What is the one thing you wish you were told before starting nursing school

Students General Students

Published

I finished my orientation a few days ago, and I start my nursing classes in less than 2 months. During orientation, there was one question that popped in my head and I figured I would ask it here. What is the one thing you wish someone told you before you started nursing school?

Thanks,

CyberVulpine

twow

60 Posts

-that the horror stories about terrible instructors and instruction are true.

"Surely they are exaggerations," I thought.

Nope, they are not.

Ang_RN

191 Posts

Specializes in Pediatrics.

I was pretty much told everything.

But I will tell you... Your personal life becomes almost nil.

jeanyis

28 Posts

Specializes in Hospice, Psychiatry.

"Four months after you start class (Dec 07) will be the start of the longest recession since World War II. Two months after you graduate (May 09), the unemployment rate will be at 9.5%, the highest it has been in 26 years. It will be hard, if not impossible, to get a job as a new graduate." (http://news.yahoo.com/s/ap/20090702/ap_on_bi_go_ec_fi/us_economy)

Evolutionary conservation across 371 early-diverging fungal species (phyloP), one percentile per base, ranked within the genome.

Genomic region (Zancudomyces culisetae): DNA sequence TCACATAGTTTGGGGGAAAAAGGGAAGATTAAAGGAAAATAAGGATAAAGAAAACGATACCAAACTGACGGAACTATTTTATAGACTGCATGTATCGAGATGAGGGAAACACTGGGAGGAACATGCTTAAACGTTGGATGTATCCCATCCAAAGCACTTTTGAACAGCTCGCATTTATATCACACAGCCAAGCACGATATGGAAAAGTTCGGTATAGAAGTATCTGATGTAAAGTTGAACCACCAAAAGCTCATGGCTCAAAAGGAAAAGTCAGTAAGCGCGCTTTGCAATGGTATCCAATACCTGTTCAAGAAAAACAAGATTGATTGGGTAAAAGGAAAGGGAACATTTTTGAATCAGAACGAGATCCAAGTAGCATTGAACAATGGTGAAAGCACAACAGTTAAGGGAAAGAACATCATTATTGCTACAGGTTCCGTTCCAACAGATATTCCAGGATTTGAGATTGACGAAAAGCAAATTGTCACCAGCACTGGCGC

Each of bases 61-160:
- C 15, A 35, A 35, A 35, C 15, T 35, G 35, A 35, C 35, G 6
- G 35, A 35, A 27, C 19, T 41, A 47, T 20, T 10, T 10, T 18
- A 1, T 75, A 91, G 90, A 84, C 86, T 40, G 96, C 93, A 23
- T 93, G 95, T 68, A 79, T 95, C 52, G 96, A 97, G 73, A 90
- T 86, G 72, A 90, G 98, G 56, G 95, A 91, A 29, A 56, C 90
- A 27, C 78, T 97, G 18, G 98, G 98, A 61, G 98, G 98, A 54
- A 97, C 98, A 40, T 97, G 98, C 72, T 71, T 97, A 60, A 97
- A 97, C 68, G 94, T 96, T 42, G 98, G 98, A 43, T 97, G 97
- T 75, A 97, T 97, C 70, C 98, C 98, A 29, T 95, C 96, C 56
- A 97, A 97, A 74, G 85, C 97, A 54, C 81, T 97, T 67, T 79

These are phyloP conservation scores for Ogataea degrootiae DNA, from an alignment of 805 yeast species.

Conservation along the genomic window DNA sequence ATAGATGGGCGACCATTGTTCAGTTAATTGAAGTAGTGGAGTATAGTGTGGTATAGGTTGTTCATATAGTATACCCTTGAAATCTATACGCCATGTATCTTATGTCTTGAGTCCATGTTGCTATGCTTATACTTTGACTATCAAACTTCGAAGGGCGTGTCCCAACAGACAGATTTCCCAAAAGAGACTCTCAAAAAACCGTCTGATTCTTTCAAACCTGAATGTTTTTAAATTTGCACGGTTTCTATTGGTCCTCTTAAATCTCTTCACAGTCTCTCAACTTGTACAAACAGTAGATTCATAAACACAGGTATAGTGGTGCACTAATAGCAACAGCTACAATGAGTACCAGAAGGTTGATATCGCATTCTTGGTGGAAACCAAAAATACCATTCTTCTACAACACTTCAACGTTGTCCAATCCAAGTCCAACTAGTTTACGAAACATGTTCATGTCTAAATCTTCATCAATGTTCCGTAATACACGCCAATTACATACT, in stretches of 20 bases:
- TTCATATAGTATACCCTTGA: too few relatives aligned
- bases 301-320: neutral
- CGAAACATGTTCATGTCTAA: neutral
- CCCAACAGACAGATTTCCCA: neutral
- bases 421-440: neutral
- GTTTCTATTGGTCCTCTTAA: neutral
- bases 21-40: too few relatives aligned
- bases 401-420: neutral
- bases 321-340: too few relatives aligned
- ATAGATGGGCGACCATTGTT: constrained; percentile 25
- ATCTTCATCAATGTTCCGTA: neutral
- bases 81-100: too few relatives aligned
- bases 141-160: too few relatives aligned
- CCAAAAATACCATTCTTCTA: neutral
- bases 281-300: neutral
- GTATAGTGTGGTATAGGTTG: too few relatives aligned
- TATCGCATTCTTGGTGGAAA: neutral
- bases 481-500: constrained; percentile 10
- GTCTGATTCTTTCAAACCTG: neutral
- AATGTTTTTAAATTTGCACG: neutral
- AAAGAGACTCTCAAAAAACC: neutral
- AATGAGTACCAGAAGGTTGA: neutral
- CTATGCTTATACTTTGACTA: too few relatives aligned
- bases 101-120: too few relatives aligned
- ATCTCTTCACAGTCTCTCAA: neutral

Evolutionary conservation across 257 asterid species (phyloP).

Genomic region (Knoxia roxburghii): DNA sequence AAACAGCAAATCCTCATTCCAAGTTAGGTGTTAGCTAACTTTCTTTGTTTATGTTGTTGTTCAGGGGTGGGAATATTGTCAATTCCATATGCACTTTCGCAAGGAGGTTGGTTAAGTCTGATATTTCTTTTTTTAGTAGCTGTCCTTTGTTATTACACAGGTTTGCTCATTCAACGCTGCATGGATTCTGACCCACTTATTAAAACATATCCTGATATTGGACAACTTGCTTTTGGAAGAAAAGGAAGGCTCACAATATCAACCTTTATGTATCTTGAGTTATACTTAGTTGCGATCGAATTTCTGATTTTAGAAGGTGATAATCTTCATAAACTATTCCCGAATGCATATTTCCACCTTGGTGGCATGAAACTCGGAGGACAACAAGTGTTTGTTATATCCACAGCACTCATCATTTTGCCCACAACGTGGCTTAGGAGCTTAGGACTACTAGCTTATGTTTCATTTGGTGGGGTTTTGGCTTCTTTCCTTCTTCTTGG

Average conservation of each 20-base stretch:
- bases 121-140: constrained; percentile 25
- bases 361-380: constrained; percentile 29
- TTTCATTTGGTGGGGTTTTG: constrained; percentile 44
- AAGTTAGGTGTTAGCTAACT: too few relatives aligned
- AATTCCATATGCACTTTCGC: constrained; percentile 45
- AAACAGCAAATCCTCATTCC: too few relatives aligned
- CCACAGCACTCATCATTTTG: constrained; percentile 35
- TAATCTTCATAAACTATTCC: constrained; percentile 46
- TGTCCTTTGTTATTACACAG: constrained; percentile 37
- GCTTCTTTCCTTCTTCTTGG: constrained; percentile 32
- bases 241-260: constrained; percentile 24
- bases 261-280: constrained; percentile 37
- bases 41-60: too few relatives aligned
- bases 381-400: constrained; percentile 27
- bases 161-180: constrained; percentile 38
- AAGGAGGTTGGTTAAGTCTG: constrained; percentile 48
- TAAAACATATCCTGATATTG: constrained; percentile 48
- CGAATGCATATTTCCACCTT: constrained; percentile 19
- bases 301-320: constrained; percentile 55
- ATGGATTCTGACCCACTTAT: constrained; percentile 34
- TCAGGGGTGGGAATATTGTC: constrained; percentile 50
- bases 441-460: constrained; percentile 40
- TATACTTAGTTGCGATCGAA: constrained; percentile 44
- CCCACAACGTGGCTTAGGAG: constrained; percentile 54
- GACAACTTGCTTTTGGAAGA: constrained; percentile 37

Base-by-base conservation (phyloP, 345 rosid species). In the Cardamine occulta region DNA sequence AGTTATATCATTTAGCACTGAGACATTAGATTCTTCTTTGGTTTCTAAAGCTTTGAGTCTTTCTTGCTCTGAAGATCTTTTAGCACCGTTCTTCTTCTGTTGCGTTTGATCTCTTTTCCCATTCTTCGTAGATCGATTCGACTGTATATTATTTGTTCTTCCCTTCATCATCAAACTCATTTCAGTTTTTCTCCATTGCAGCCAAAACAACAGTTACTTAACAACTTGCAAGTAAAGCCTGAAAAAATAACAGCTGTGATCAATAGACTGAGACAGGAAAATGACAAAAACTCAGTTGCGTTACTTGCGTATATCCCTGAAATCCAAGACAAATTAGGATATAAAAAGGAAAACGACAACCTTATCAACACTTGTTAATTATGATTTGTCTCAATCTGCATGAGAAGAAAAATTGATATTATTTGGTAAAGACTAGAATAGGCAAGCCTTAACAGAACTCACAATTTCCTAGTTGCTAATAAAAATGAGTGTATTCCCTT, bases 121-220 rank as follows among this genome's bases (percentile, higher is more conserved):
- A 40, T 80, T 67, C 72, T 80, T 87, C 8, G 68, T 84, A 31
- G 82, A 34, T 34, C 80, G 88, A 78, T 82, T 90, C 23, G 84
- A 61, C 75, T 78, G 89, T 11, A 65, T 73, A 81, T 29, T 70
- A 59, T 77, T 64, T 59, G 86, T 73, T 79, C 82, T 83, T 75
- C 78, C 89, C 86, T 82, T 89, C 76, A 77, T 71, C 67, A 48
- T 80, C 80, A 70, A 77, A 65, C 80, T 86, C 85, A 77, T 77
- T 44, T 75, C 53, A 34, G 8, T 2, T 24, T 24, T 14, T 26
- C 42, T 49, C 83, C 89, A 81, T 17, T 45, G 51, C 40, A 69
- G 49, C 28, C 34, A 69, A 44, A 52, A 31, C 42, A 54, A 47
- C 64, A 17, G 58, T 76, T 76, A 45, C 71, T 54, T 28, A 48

Or to put it more plainly, "Don't expect to have a job waiting for you the day after you graduate."

Specializes in ICU.

Several things:

Try to be "one of the crowd." By this, try not to be a know-it-all in class, or the poor person at the bottom of the grade sheet. If either of these happen, you may get some unwanted attention from your profs or fellow classmates.

Stay on top of your assignments - you will need to be organized.

Your first clinicals with real patients will be scary - you'll do fine!

EleniRN

43 Posts